Memory Management

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Memory Management Lecture 11: Memory Management

Posted by Yan Li/100679284

Lab 3

Kernel debugging with GDB

In brief, vmlinux is the standard kernel, and bzImage is a compressed version. vmlinux is a statically linked executable file which contains the Linux kernel with executable file formats. When creating a bootable kernel image, the kernel is compressed and created at the location arch/i386/boot/ bzImage. The bzImage (big zImage) format was developed to overcome that problem that the size of the kernels generated by users grew beyond the limits. To decompress the bzImage file and replace the vmlinux, the linux kernel is uptated.

GDB is a source level debugger able to run as remote, the program being debugged is running on a different system than the one running GDB. GDB interacts with the kernel, so the target should NOT be compressed.

File System

The file system is a method of organizing files on a disk. In Linux partition table, /dev/hda represents IDE drive 1; /dev/hdb means IDE drive 2; the rest may be deduced by analogy (The PCs have limited primary partitions with four). The partition in IDE drive is distinguished by number. For instance, /dev/hda5 is the fifth partition in IDE drive 1. For SCSI drive, system uses /dev/sda, /dev/sdb and so on. USB and SATA are also considered as SCSI drive.

Hard Disk update in Linux system (extend file system space)

Scenario: One PC with 10G size hard disk is planed to update with new disk (100G). All things on old one should be moved to the new one, with the same “last modified” on all important files.

Solution: connect the larger disk and copy files from old one to new one.

Detail Steps: Suppose /dev/hda is used by the old one

/dev/hdb1 --> Swap area 2G

/dev/hdb2 --> file system 98G

    -Partition Disk:
      #fdisk /dev/hdb
      display partition table: p
      create new partition: n. Also determines the primary partition number, cylinder number and ID 85:
      write new partition into disk: w
    -Format Disk (to create data structure which is understandable by Linux system )
      mke2fs - create an ext2/ext3 filesystem
      #mkfs.ext3 /dev/hdb2 --> file system 98G
      #mkswap /dev/hdb1 --> swap area 2G
      There three kinds of information should be known when using mount command
      1.File system type of the target to be mounted. Use ‘cat /proc/filesystems’ to get the file type in system and make sure the target is supported.
      2.determine the device name (mentioned in part 2 File System)
      3.get the mount point. Make sure the directory /mnt is in the system. This one is used as directory containing mount point.
      Suppose /mnt/foo exist.
      #mount /dev/hdb2 /mnt/foo
      note: if system crash, the lost files could be found in the location /mnt/foo/Lost+Found.
      Safely Remove: It guarantees the safety of data when the device is stopped, and allows user make the removal process maximum convenient and adjustable. (tell OS not to use it more)
      To remove some device, use ‘unmount’ command. For example: #umount /mnt/cdrom.
    -Move Data: not just copy top level file, but go throughout the directory, keep all time stamps and make as much identical copy as possible.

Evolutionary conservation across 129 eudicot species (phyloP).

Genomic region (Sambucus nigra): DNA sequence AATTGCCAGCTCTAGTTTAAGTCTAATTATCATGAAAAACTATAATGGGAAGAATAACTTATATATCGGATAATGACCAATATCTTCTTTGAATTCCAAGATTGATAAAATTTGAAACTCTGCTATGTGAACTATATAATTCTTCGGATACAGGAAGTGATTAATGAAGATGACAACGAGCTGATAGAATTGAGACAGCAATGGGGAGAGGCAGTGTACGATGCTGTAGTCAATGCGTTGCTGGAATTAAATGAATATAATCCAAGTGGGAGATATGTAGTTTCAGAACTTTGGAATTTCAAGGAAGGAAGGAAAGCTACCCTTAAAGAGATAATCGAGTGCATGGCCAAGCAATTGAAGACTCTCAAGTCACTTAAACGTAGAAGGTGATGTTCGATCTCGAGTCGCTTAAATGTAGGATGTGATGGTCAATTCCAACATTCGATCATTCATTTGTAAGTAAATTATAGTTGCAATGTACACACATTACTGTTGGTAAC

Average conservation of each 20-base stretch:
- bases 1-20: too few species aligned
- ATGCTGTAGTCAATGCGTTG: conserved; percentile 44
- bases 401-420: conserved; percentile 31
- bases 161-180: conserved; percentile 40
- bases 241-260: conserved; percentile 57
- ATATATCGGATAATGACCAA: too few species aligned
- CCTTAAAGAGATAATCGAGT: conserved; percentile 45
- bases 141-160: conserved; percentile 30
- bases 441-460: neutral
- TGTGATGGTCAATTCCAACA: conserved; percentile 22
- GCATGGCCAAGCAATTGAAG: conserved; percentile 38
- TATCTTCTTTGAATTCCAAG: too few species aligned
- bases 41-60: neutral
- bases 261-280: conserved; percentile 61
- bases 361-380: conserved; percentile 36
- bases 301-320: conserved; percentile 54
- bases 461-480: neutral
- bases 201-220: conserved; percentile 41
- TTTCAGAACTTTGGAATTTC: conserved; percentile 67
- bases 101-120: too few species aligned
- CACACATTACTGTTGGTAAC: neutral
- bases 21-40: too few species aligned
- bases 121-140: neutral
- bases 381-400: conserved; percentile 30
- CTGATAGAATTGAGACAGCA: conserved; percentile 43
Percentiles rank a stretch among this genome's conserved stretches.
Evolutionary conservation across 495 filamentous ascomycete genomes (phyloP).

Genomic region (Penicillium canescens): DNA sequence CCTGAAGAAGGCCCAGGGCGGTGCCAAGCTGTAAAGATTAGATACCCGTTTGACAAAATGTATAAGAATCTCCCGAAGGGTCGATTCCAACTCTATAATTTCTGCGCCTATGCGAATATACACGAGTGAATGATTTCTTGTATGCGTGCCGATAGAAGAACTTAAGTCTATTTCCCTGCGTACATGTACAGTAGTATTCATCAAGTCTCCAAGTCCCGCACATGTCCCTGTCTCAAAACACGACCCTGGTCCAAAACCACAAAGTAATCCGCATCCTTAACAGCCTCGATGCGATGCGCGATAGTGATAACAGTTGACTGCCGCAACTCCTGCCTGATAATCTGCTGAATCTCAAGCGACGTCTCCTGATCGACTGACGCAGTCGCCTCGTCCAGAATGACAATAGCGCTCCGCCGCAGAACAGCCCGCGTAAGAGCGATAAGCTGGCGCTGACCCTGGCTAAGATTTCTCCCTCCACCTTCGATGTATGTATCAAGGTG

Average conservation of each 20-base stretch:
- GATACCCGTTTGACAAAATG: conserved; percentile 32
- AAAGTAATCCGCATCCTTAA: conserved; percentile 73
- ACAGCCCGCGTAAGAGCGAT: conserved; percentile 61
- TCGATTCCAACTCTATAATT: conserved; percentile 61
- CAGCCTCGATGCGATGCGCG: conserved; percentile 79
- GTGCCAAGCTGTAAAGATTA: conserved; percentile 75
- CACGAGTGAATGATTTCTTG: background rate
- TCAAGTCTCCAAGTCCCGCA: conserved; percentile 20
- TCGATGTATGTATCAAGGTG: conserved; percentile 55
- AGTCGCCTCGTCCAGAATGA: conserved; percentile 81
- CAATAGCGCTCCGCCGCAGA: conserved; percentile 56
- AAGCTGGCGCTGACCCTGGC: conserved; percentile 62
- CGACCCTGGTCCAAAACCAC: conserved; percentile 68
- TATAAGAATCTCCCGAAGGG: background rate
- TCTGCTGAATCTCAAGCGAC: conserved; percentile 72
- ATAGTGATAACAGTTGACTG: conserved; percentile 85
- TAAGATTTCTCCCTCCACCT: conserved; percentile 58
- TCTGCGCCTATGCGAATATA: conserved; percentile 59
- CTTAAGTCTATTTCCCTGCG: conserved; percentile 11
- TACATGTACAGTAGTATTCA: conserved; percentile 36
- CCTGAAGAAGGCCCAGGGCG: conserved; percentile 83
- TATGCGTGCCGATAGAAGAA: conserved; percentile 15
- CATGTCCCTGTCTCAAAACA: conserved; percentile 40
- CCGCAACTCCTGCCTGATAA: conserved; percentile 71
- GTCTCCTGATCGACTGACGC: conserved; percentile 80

dd command:
      The dd command is one of the original Unix utilities. It can strip header, extract parts of binary files and write into another files; it is used by the Linux kernel Makefiles to make boot image. It can be used to copy and convert magnetic tape formats.
        #dd if=<file1> of=<file2> bs=<block size> count=<# block>
          note: if=<file1> --> input file, of=<file2> --> output file,
          bs=bytes --> block size the optimum value for this operand performance is 4k (1024)
          count=# blocks --> copy only this many blocks from the input to the output.

      Issue: different size of disk space for file system, how to use the rest part space of the new one?

      Solution: when the copy is finished, do resize the new drive to take up the rest of the new drive’s space. #resizee2fs /dev/hdb

      cp command:

        There are some issues when moving whole bunch of data from old disk to new one.
        1.all movable things would be copied into /mnt/foo (the blocked files in Unix still could be copied to new location, but not in windows system) about to move file system such as /proc or /sys? They are the something just to access the kernel and change status, not the files you want to copy. Waste a lot of space if they are copied.

      Solution: cp -a --one-file-sytem /home /mnt/foo

      boot loader: It is a small piece of code located at the first block file system.

      The bios is the firmware in the ROM of a PC, it is the first program that runs. All other program (for example OS) must be loaded into RAM first. Since the size limitation in bios, when it runs it would load another boot sector, such as LILO (in old Linux system) or GRUB. Their job is simple just to find Linux kernel and load it into memory, and then Linux kernel takes rest part.

      LILO: does not know how to find files and relies on a map file to find data blocks of the necessary files.

      GRUB: install before using (in this case: grub-install /dev/hdb). It groks file system. Not require to hardcode the block location of kernel location into the boot image, even move it around. GRUB will load correctly.